This past month, Nintendo Power announced that it would not be continuing its groundbreaking gaming magazine, Nintendo Power. The magazine, which has been in print for 24 years, will end with its December 2012 issue. For many gamers, myself included, this will be the end of an era. Although I had stopped reading it long ago , I remember it as one of the best gaming magazines ever created. I had a subscription since 5th grade and kept reading it all the way through the middle of my sophomore year in high school when I got my Playstation. Every month in between, I remember eagerly waiting beside my mailbox for my book to come through. The extras were awesome as well. When my mother first bought me a subscription, it came with 4 free guides: A book about Game Boy, A book about the then-upcoming SNES, Mario Mania (A game about all things Mario) and the NES Atlas (A guide with the maps of all the levels in games such as Ninja Gaiden and Mega Man). Even today, it remains the gold standard in printed gaming journalism, even if it’s obviously biased towards Nintendo.

Nintendo Power first began life as the Nintendo Fun Club. It was a free publication which focused on Nintendo games. After 7 issues, it was discontinued, and Nintendo Power took its place. While the NFC focused only on Nintendo-published games, Nintendo Power focused on third-party games from developers such as Capcom and Konami. While other magazines feature reviews, previews, and a secret code section, Nintendo Power featured in depth coverage on various games, featuring entire maps, and mini-strategy guides on the games. Many of the issues also featured comics based on games. The SNES releases of Super Mario World, Super Metroid, and A Link to the Past were accompanied by monthly serials based on the games. Other comics were based on Star Fox, Star Wars: Shadows of the Empire, and Kirby. The most well known star of Nintendo Power’s comics was of course, Nester, a smart mouthed young lad. Each month, him and his buddy Howard (based on editor Howard Phillips) would explore the worlds of various Nintendo Video games. Nester himself would show up in a few Nintendo games, first as a commentator in NFL Play Action football, then with a cameo in the shooter To The Earth, and finally as the main character in the Virtual Boy title Nester’s Funky Bowling. If there was a character long overdue for an appearance in the Smash Bros franchise, it’s him. The magazine also attracted some controversy in its second issue, which featured Castlevania’s Simon Belmont holding Dracula’s decapitated head as a cover image. Parents reported that the image gave their kids nightmares.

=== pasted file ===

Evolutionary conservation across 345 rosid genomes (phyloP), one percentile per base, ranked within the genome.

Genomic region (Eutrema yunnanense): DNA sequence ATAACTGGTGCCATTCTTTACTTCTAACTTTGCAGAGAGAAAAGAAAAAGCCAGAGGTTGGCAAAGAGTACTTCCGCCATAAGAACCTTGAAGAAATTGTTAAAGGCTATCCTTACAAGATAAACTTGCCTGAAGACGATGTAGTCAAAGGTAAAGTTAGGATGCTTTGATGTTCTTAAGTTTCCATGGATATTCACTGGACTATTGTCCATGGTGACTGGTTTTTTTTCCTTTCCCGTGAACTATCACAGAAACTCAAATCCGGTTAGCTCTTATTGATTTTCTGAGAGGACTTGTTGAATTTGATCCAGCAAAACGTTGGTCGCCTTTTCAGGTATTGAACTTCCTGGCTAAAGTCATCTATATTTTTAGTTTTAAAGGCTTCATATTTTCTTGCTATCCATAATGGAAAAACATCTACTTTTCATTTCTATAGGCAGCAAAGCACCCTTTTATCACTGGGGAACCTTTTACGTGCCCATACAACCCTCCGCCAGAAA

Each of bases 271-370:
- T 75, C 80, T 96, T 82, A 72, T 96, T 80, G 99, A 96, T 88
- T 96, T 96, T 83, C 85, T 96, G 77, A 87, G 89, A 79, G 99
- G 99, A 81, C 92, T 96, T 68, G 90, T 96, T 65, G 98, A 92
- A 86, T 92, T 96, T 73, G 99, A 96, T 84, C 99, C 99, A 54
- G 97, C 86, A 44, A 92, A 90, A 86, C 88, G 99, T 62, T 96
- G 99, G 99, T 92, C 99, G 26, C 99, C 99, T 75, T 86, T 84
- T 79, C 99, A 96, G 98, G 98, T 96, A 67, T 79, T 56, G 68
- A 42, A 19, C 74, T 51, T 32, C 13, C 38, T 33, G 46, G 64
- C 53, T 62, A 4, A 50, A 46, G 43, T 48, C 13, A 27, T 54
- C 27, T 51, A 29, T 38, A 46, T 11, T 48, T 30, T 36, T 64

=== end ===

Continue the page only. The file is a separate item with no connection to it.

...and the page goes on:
Nintendo Power also featured some pretty cool extras. When Dragon Warrior (the U.S version of Dragon Quest) failed to move units the way it did in Japan, the game was given free to new subscribers during the early 90s. Other promos included free strategy Guides, trading cards, and strategy guides, back when they were unique enough for people to care about them. Other mags tried to follow the blueprint that Nintendo established, particularly, Sega’s Sega Visions magazine, a book about all things Sega. However, few of them would last as long as Nintendo Power.

When Nintendo Power ships its final issue, a small piece of gaming history will be gone with it. It joins magazines such as GamePro, DieHard Game Fan, and Game Players as lost memories and relics of our hobby. There had never been a magazine like Nintendo Power before, nor will there ever be one after.